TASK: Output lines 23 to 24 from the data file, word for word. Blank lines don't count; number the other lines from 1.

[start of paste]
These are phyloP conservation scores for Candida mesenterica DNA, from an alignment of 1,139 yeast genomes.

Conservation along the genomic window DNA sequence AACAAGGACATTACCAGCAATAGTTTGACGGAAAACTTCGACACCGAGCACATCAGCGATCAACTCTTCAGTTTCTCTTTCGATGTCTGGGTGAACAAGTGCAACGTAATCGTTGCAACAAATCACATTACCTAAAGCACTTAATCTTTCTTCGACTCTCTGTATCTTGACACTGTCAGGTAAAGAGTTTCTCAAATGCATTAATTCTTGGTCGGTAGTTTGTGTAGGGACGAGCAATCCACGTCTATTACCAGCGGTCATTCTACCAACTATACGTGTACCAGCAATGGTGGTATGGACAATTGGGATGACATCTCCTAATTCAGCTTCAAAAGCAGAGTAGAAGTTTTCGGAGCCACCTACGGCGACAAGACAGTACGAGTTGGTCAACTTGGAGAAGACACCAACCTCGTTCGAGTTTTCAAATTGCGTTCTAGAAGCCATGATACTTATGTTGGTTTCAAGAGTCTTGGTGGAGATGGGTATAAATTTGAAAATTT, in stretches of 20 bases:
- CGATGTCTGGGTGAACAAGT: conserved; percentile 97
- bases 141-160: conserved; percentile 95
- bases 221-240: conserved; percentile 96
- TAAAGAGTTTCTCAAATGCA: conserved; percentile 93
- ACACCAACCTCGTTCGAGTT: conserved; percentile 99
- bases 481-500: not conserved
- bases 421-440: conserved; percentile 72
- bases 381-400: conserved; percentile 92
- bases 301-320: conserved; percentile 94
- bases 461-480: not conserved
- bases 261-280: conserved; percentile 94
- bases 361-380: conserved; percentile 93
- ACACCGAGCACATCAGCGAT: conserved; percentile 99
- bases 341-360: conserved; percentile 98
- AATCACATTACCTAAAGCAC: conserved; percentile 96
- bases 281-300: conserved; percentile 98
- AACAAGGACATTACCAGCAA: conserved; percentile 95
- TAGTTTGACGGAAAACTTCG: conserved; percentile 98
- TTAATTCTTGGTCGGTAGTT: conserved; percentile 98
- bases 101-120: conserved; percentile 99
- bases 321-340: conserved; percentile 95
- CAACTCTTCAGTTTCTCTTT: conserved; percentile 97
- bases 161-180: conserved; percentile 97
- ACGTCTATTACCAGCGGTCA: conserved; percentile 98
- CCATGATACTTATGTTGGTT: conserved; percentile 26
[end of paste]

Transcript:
- bases 321-340: conserved; percentile 95
- CAACTCTTCAGTTTCTCTTT: conserved; percentile 97